Preschool and kindergarten are a child’s first taste of school, entry points for the years of education that lie ahead. Some children find school a thrilling experience: They wave their hands in the air to answer questions, belt out songs during group sings, and are the first to sit down for snacks.
Other children are less thrilled. Shy or more reserved kids can find the strangeness and activity overwhelming. They may hesitate to speak out in class, hold back from the group, or prefer to keep to themselves, playing quietly in a corner.
Talk to the teacher
Start by comparing notes on how your child acts at school and at home. What activities does your child love at home that isn’t part of the classroom? What does your child dislike that he or she is expected to do at school? Gather information with your child’s teachers, and look for ways to help make the classroom an engaging and comfortable place. “Meet with the teacher and work out a plan
Bring his interests to school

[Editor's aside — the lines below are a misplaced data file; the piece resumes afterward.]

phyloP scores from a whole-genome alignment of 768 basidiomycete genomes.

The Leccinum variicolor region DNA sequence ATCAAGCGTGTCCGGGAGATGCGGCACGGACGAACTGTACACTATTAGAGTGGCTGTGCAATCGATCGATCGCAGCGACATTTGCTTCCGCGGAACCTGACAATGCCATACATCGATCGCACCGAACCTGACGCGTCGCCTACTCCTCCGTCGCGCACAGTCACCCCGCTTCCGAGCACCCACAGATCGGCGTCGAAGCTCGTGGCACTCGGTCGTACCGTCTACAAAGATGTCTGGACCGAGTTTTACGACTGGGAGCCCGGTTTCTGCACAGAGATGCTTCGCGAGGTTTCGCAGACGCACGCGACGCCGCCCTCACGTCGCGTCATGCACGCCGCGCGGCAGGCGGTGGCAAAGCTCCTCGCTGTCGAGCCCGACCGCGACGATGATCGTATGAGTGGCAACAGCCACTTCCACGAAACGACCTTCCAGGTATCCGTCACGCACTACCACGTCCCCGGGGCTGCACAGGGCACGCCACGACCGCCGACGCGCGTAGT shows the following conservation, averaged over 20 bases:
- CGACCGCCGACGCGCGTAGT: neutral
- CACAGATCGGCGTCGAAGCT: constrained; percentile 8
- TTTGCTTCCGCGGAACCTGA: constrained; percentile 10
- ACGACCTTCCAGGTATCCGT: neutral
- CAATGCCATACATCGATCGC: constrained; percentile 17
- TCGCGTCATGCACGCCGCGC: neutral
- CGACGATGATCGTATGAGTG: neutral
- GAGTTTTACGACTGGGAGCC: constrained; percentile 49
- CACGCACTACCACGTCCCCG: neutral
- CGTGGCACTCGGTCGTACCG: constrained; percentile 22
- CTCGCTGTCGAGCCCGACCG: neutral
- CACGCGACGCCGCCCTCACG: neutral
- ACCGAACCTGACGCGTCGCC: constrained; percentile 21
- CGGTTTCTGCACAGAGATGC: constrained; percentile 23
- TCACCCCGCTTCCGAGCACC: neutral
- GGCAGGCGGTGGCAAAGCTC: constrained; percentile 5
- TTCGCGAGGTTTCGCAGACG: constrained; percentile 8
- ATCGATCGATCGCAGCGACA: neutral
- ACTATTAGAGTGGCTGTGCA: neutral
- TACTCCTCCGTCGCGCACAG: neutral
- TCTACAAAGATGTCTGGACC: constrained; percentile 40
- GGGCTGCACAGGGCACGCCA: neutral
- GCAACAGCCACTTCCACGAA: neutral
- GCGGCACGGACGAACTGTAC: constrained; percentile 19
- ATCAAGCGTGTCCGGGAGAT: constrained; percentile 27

For example, if your child is fascinated by bugs but bugs haven’t been talked about much at school, let him bring his collection to the classroom. Make sure the teacher doesn’t force your child to make a formal presentation, but ask her to set up an opportunity for your child to talk or answer questions. The teacher could hold a bug discussion using your child’s materials as the visual aids, or create a bug station based on your child’s supplies.
Go to school
Your being in the classroom can help your shy child feel more comfortable at school. Your schedule may not allow regular or lengthy classroom visits, but even touching base now and then gives you a chance to observe. Most kids will consider a visit from Mom or Dad a special treat.
Make sure he’s challenged
It may be that activities at school are boring your child because they’re too easy. If you suspect this is an issue, work with the teacher on ways to give your child more challenge. Maybe the teacher could borrow materials from a higher grade to have on hand for your child.
Focus on his accomplishments
Don’t just pay attention to the stumbling blocks. Doing fun and easy school activities at home is a wonderful way to ease participation fears. Most classes have favorite group songs, bellowed around the classroom or at least at music or circle time. Find out which ones your child enjoys, and make them part of the evening routine. If your child gains confidence in singing at home, this can rub off in the classroom.